After the Civil War ended inmany of the women went back to their traditional roles in society and became wives and mothers. Some of these women later shared their wartime stories with others by publishing their war diaries and memoirs, while others kept their stories to themselves as they tried to readjust to life as a woman in post-Civil War America.
They Fought Like Demons: Women In The Civil War. University of Nebraska Press, Essay about The Role of Women in the American Civil War Words 8 Pages When the American Civil War began on April 12th, , over 3 million Union and Confederate soldiers prepared for battle.
Women’s Role During World War II During World War II, thousands of women in various nations were deeply involved in volunteer work alongside men.
Before World War II, the women’s role was simply to be a wife to her husband, a mother to her children, and a caretaker to the house (Barrow). Legal and Cultural Analysis.
Lesson Plan Women in the War Stones River Naitonal Battlefield 3 Dilemma Card #2: Pauline Cushman Pauline was born in New Orleans and spent some ofher earlychildhood there, until her father moved the familyto Grand Rapids, Michigan. November 30, / mad / Comments Off on The Changing Role of Southern Women During the Civil War Introduction The Civil War, the war of sectionalism motivated by slavery, effected all Americans, but no group of people were affected quite as drastically as women during this era. Women In The Civil War summary: There were many women playing important roles in the Civil War, including nurses, spies, soldiers, abolitionists, civil rights advocates and promoters of women’s suffrage. Most women were engaged in supplying the troops with food, clothing, medical supplies, and even money through fundraising.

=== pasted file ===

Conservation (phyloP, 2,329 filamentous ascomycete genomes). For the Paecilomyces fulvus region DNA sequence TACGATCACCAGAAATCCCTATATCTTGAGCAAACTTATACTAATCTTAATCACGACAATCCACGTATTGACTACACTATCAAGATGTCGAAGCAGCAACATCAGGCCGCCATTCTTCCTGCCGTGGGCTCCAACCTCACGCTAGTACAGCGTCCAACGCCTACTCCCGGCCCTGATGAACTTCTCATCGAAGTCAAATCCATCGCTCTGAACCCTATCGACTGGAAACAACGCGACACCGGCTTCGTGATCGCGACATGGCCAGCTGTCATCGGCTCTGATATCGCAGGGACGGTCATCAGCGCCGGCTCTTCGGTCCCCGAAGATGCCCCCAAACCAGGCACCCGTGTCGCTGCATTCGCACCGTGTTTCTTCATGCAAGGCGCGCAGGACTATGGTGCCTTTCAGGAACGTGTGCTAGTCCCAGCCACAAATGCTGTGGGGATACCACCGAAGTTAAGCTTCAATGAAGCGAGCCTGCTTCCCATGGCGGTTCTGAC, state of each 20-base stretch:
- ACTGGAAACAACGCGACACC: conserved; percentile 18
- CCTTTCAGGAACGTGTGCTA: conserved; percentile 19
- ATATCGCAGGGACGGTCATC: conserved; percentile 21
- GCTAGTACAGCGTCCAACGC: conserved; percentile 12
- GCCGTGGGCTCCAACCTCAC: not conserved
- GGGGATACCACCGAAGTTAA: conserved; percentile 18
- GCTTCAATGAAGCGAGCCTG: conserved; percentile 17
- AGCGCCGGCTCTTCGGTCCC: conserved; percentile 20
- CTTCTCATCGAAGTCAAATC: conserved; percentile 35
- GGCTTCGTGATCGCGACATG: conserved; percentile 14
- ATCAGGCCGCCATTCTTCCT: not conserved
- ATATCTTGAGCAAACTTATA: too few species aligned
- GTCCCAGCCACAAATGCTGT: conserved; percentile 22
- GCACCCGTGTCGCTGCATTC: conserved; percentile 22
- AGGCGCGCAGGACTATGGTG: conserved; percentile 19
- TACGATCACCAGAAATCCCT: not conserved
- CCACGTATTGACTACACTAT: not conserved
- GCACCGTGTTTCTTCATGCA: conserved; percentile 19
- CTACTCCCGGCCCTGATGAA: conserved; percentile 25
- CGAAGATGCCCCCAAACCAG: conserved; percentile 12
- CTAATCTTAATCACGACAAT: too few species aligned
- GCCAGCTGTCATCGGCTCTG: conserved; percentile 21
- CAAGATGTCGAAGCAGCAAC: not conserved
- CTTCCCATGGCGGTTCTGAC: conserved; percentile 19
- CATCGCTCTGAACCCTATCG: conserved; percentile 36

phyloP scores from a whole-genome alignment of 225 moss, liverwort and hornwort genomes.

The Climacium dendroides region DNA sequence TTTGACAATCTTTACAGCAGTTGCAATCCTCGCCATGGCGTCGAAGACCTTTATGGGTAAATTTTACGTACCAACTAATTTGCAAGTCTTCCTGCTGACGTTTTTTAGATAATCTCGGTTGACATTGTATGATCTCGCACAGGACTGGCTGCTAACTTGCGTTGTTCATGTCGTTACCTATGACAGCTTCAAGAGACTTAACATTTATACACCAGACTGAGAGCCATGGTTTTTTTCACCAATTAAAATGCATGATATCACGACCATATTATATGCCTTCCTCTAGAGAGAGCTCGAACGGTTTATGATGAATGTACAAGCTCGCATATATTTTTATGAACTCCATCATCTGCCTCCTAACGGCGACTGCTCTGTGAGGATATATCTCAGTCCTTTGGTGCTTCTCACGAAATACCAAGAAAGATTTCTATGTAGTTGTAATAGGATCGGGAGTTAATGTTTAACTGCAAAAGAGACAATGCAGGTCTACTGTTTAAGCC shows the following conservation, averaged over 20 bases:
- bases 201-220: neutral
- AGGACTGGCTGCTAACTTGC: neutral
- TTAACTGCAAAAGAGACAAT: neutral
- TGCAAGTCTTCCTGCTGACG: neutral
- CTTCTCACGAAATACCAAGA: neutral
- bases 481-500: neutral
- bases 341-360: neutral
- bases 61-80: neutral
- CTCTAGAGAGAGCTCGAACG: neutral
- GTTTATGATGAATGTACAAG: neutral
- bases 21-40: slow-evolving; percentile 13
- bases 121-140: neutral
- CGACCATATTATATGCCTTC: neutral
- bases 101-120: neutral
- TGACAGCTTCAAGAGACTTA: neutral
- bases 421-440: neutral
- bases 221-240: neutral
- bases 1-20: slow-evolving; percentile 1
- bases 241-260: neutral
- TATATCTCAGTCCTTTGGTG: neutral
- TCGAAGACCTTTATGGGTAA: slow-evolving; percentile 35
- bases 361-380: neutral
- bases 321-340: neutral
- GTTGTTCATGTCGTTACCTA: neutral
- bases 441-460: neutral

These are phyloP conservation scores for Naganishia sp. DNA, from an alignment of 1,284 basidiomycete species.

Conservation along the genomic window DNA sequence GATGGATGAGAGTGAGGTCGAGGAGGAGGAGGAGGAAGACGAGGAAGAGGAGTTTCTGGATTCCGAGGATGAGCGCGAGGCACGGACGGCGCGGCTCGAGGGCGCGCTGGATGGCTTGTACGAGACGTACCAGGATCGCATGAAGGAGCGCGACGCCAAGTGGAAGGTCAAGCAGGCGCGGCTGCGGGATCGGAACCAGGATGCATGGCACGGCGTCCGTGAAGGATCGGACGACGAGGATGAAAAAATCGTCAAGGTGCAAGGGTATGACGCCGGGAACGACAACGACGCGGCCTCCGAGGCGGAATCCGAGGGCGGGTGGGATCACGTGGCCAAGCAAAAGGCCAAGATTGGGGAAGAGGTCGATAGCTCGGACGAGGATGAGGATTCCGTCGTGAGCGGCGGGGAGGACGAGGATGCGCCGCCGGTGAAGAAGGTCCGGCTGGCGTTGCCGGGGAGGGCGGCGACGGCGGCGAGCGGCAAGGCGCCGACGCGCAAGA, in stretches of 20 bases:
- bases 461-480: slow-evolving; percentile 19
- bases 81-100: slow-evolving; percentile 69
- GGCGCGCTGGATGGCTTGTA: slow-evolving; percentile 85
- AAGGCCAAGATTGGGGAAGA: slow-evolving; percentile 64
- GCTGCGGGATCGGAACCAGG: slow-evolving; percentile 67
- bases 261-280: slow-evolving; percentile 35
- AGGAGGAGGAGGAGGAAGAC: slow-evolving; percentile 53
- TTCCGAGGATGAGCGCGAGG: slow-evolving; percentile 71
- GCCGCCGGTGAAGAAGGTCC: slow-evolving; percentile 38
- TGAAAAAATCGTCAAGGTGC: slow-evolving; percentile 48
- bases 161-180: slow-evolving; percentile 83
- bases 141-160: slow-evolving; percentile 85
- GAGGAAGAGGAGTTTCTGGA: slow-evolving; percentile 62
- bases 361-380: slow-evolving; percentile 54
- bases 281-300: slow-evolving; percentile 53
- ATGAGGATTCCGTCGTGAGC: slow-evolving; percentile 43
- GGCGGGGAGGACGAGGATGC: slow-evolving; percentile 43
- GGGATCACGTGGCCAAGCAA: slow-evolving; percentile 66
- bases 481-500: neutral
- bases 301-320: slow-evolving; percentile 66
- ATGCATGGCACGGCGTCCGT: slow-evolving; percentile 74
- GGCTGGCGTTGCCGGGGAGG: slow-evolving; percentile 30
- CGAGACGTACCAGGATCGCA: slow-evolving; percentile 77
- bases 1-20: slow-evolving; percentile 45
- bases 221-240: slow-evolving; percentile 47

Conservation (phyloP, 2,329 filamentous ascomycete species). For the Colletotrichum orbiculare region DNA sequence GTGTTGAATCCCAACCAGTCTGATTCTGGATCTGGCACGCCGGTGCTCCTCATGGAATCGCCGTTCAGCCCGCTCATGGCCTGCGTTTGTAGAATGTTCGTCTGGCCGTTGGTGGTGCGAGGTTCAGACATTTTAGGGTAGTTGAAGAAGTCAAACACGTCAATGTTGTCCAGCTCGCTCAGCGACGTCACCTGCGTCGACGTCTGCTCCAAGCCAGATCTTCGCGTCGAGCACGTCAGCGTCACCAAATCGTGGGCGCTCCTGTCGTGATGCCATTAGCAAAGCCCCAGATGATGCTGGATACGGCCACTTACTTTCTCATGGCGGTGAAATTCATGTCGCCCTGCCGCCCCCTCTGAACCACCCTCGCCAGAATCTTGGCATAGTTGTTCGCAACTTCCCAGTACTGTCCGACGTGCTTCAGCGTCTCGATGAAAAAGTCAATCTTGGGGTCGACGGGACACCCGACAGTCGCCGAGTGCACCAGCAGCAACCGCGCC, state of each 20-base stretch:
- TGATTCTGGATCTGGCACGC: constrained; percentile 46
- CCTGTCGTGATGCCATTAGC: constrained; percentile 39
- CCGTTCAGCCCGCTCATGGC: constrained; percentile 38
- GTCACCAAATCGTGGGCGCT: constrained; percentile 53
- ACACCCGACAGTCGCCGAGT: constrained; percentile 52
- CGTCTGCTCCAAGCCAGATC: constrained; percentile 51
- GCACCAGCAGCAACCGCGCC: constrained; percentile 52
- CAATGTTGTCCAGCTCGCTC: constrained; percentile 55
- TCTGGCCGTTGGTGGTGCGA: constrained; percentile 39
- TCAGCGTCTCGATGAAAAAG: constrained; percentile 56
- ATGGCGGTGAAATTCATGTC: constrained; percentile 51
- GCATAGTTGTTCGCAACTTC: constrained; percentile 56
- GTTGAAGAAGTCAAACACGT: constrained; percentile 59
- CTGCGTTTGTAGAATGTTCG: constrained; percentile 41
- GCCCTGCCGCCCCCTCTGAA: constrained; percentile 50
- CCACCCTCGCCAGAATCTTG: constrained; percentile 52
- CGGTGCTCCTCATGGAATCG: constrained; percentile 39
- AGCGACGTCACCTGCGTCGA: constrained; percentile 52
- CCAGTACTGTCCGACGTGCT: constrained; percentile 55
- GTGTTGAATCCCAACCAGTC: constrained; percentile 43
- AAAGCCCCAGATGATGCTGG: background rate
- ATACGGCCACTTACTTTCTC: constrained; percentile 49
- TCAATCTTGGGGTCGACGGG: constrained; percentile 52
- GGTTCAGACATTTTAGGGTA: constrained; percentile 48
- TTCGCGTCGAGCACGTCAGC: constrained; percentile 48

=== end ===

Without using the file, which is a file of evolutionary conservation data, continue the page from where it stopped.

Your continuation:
Civil Rights Art Piece; Danny Lyon – Civil Rights Photographer With the Civil Rights Act, black women themselves received long-term benefits and rights that they had never dreamed of before. "Senator Sam Ervin and the Civil Rights Act" presents photos and transcriptions of constituent letters.
Women served in the Civil War as nurses, spies, and vivandieres. Explore these stories with students through a video clip and close examination of two dresses and a woman's tranceformingnlp.com lesson plan (which includes background information, guided analysis questions, and full-color primary sources) was produced to accompany the exhibition .
November 30, / mad / Comments Off on The Changing Role of Southern Women During the Civil War Introduction The Civil War, the war of sectionalism motivated by slavery, effected all Americans, but no group of people were affected quite as drastically as women during this era.
The Civil War marked a turning point for women and their role in society. Before the Civil War, work for most women was in the home. Women were expected to cook and clean to make the home comfortable for the family and presentable for guests.
With the outbreak of the Civil War, however, many women.